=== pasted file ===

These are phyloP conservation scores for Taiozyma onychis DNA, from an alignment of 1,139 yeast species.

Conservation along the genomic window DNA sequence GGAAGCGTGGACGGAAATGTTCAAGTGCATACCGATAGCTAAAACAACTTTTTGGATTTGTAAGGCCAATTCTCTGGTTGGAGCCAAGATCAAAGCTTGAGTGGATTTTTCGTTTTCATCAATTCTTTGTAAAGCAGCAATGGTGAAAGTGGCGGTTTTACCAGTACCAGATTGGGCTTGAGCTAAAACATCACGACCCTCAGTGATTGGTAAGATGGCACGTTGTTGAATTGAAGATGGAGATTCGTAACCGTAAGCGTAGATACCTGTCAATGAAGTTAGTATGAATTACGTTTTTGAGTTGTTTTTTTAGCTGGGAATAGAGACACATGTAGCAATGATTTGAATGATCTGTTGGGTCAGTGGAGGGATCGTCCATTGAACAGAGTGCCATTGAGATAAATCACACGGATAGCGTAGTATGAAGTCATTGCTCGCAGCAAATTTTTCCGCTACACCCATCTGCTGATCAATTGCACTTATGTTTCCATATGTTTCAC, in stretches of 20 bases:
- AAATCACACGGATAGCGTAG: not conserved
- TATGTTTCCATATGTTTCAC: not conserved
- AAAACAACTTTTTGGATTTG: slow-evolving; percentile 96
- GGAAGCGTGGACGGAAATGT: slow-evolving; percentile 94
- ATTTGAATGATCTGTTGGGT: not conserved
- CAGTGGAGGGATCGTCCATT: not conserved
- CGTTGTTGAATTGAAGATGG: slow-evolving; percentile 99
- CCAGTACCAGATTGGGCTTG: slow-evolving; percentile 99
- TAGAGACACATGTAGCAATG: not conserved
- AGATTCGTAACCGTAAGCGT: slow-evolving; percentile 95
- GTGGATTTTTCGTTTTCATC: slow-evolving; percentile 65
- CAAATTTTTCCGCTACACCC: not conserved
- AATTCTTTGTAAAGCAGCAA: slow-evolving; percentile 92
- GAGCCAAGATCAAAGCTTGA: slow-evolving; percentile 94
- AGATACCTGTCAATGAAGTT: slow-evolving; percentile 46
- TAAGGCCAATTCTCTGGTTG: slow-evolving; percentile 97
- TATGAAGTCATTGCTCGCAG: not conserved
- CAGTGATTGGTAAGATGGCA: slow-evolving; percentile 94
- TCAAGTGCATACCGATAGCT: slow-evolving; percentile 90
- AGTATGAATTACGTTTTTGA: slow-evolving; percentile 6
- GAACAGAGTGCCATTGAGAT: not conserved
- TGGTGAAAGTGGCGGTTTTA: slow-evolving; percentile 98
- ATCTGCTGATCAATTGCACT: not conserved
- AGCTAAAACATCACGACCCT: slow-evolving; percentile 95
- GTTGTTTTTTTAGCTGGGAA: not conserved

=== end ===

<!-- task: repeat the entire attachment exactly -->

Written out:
These are phyloP conservation scores for Taiozyma onychis DNA, from an alignment of 1,139 yeast species.

Conservation along the genomic window DNA sequence GGAAGCGTGGACGGAAATGTTCAAGTGCATACCGATAGCTAAAACAACTTTTTGGATTTGTAAGGCCAATTCTCTGGTTGGAGCCAAGATCAAAGCTTGAGTGGATTTTTCGTTTTCATCAATTCTTTGTAAAGCAGCAATGGTGAAAGTGGCGGTTTTACCAGTACCAGATTGGGCTTGAGCTAAAACATCACGACCCTCAGTGATTGGTAAGATGGCACGTTGTTGAATTGAAGATGGAGATTCGTAACCGTAAGCGTAGATACCTGTCAATGAAGTTAGTATGAATTACGTTTTTGAGTTGTTTTTTTAGCTGGGAATAGAGACACATGTAGCAATGATTTGAATGATCTGTTGGGTCAGTGGAGGGATCGTCCATTGAACAGAGTGCCATTGAGATAAATCACACGGATAGCGTAGTATGAAGTCATTGCTCGCAGCAAATTTTTCCGCTACACCCATCTGCTGATCAATTGCACTTATGTTTCCATATGTTTCAC, in stretches of 20 bases:
- AAATCACACGGATAGCGTAG: not conserved
- TATGTTTCCATATGTTTCAC: not conserved
- AAAACAACTTTTTGGATTTG: slow-evolving; percentile 96
- GGAAGCGTGGACGGAAATGT: slow-evolving; percentile 94
- ATTTGAATGATCTGTTGGGT: not conserved
- CAGTGGAGGGATCGTCCATT: not conserved
- CGTTGTTGAATTGAAGATGG: slow-evolving; percentile 99
- CCAGTACCAGATTGGGCTTG: slow-evolving; percentile 99
- TAGAGACACATGTAGCAATG: not conserved
- AGATTCGTAACCGTAAGCGT: slow-evolving; percentile 95
- GTGGATTTTTCGTTTTCATC: slow-evolving; percentile 65
- CAAATTTTTCCGCTACACCC: not conserved
- AATTCTTTGTAAAGCAGCAA: slow-evolving; percentile 92
- GAGCCAAGATCAAAGCTTGA: slow-evolving; percentile 94
- AGATACCTGTCAATGAAGTT: slow-evolving; percentile 46
- TAAGGCCAATTCTCTGGTTG: slow-evolving; percentile 97
- TATGAAGTCATTGCTCGCAG: not conserved
- CAGTGATTGGTAAGATGGCA: slow-evolving; percentile 94
- TCAAGTGCATACCGATAGCT: slow-evolving; percentile 90
- AGTATGAATTACGTTTTTGA: slow-evolving; percentile 6
- GAACAGAGTGCCATTGAGAT: not conserved
- TGGTGAAAGTGGCGGTTTTA: slow-evolving; percentile 98
- ATCTGCTGATCAATTGCACT: not conserved
- AGCTAAAACATCACGACCCT: slow-evolving; percentile 95
- GTTGTTTTTTTAGCTGGGAA: not conserved